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February 8, 2023

Bystander intervention training tipped for bartenders, glassies

The Adelaide City council recently recommended that the State Government mandate hospo employees be taught how to prevent sexual assault, rape, binge drinking and harassment in venues — but the Australian Hotels Association has reservations about the suggested fix.

  • Words: Angela Skujins
  • Main image: Popular wine drinkery LOC Bottle Bar is a We're Equal participating venue

Elected members last week supported the city council’s submission for the government’s review of the Late night Trading Code of Practice — a 10-year-old policy aimed at minimising harm in the city’s late-night ecosystem.


This article discusses sexual assault.
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The policy famously includes lockout laws, which dictate licensed venues cannot legally let patrons inside after 3am (except the Adelaide Casino and restaurants). The policy also says no “shooters”, “doubles”, “laybacks” or similar drinks can be served from 2am.

While the Adelaide City Council administration recommended not changing the strict 3am lockout laws — with the report saying the rule “enabled venues to continue trading until their approved closing time by providing a well-managed environment within the venue” — they want to make it a requirement that all hospitality employees be educated in bystander intervention training.

City of Adelaide CEO Clare Mockler wrote to South Australia’s Commissioner for Consumer Affairs, Liquor and Gambling, Dini Soulio, stating the council supports amending the code “to require mandatory employee training in Bystander Intervention Training”.

“This can be implemented through existing training options such as Responsible Service of Alcohol,” she says in the letter.

“The training should also reference broader discrimination including racism, ageism, and ableism.”

Deputy general manager of the Australian Hotel Association, Anna Moeller tells CityMag the organisation “would not support” mandatory bystander training as it would place an “unrealistic cost burden” on an industry “largely made up of small and medium[-sized] family businesses”.

However, she said an option the AHA “would be willing to explore” is the potential of incorporating the training for those “entering the industry moving forward” when they get their mandatory Responsible Service of Alcohol certification.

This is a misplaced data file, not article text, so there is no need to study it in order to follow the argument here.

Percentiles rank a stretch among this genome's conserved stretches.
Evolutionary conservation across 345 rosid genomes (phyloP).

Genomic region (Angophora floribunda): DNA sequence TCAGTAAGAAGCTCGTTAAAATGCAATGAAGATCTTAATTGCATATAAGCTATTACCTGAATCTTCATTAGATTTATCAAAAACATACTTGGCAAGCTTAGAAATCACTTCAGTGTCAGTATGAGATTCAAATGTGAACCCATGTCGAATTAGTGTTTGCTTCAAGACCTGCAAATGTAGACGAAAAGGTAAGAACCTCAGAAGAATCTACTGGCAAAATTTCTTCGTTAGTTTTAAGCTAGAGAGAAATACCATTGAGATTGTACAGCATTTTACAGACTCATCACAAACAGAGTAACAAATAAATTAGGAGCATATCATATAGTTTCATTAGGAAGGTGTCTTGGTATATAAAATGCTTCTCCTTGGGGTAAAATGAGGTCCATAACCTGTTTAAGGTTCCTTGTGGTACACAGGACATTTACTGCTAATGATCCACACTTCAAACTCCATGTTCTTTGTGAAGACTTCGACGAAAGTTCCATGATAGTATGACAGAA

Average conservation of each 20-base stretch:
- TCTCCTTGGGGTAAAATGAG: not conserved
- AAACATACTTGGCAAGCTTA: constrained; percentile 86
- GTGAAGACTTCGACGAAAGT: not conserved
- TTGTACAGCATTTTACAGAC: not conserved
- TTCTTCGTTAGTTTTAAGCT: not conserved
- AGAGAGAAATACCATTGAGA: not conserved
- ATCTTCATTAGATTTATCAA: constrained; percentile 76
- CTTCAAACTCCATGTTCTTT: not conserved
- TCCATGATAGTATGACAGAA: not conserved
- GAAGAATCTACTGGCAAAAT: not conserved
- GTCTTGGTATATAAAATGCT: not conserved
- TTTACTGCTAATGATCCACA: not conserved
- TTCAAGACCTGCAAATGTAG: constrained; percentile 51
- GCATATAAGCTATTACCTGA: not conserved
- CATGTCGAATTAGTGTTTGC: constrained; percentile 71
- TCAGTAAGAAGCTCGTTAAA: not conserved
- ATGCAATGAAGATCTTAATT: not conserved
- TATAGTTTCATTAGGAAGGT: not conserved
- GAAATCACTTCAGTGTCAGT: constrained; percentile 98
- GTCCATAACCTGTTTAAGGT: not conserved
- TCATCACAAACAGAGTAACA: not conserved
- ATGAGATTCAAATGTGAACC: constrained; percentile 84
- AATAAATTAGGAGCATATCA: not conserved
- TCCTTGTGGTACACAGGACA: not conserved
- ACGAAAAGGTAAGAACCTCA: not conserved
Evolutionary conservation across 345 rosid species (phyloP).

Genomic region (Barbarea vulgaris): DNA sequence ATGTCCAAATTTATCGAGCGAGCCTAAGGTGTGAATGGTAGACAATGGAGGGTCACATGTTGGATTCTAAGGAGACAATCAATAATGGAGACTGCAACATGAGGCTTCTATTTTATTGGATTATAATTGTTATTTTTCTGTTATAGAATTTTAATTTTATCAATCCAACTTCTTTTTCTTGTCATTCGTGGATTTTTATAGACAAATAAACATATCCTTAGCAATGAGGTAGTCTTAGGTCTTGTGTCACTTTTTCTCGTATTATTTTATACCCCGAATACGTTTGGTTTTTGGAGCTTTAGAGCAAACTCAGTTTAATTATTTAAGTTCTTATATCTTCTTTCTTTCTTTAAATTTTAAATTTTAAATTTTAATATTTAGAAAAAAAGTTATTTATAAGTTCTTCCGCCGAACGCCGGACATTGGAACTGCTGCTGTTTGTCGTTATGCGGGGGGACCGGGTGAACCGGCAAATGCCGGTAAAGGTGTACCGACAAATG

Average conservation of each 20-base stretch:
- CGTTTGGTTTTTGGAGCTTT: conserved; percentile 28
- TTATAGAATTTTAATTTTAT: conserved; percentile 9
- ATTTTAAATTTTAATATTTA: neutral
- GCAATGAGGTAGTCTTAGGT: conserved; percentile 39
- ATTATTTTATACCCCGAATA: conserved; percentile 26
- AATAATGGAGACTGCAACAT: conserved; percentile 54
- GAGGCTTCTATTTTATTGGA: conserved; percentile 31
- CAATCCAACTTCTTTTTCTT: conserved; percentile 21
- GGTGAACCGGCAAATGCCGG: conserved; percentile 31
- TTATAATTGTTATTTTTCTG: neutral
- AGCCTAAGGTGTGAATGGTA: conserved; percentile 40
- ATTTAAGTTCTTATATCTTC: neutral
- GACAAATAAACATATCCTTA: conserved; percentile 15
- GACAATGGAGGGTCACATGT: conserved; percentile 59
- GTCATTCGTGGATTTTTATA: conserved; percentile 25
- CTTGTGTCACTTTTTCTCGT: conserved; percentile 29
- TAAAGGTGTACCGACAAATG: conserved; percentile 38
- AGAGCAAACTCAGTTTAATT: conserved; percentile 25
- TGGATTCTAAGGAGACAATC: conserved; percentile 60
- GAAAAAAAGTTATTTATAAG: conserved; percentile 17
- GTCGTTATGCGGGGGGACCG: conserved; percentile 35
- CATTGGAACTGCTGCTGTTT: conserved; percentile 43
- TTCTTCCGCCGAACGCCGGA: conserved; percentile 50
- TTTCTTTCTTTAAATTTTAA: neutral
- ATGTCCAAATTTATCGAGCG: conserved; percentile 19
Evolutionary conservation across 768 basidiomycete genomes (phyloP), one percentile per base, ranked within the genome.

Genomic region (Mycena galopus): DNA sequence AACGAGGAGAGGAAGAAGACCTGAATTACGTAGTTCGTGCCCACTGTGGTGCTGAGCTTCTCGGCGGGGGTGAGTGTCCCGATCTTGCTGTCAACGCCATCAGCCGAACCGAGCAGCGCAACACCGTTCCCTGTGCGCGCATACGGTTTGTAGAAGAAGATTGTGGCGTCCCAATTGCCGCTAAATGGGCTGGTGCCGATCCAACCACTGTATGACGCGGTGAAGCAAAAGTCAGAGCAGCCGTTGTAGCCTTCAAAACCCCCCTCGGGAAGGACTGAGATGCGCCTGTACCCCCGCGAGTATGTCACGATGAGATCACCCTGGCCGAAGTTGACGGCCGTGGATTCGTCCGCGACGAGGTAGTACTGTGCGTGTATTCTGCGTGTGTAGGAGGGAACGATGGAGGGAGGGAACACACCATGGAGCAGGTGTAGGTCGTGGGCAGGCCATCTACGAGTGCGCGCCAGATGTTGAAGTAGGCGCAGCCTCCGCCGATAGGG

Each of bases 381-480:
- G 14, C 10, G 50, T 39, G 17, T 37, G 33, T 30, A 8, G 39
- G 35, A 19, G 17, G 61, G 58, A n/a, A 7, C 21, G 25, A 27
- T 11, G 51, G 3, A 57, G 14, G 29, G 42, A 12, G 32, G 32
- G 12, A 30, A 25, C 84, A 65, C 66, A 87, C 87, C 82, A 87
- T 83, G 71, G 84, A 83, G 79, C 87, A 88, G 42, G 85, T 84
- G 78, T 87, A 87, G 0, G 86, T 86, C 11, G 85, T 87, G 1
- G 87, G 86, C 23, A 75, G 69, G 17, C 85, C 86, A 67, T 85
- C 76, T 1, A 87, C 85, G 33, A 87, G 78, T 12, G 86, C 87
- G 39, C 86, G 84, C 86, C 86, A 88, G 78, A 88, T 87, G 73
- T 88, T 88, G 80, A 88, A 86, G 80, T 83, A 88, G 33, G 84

“This module would be relevant to staff in venues beyond those bound by the Late Night Code,” Anna says.

A spokesperson for Consumer and Business Services tells CityMag an amendment to the code would not require legislative change, but decisions regarding any changes to the code will be made when the review is finalised. They could not say when the review would be finalised.

LOC Bottle Bar by Jayde Vandborg


In a statement to CityMag, City of Adelaide CEO Clare Mockler explains the desire to mandate bystander intervention training came off the back of Project Night Light – a year-long council pilot project involving 12 city venues, which kicked off late last year.

The program trained two employees from each participating venue how to intervene when customers disclose experiences of family and domestic violence or sexual assault, or if they witness it themselves.

“Initial feedback from the participating venues has indicated the training has significantly improved the staff’s awareness of public behaviour and empowered them to recognise and act before situations escalate to violent altercations,” Clare says.

“We all want our city to be a welcoming and inviting place, where everybody feels safe to have a fun night out and we believe mandating this training would help achieve this goal.”

Every bit helps.
—Jodeen Carney

South Australian Equal Opportunity Commissioner Jodeen Carney


South Australia’s Equal Opportunity Commissioner, Jodeen Carney — who has called for a review into the state’s hospitality industry’s workplace culture and spearheads the We’re Equal campaign — is supportive of the move.

“I think it’s an excellent suggestion and it builds on the work done by the Project Night Light that the council’s been doing,” she tells CityMag.

“Also, importantly, it builds on the work that my office has been doing with a view to draw more attention to the issues in the hospitality industry.

“I’ve spoken with leaders in the industry, [and] I also continue to work collaboratively with the United Workers Union, which activated a campaign last year in the hospitality sector. They were mobilising union organisers to go to a number of venues to obtain details of discrimination and harassment, particularly sexual harassment, that we understand is unfortunately commonplace in the industry.”

Louise Dillion from the United Workers Union tells CityMag that early findings of the survey show mass casualisation in the hospitality industry is leading to workers feeling like they can’t report instances of sexual harassment and assault for fear of losing work.


If this story raises issues for you, call LifeLine on 13 11 14.

Another takeaway is that while internal policies do exist to deal with these cases, employees feel they are not being implemented or actioned by their bosses.

While Jodeen admits changing the code to mandate bystander intervention training won’t totally stamp out assault and harassment, “every bit helps”.

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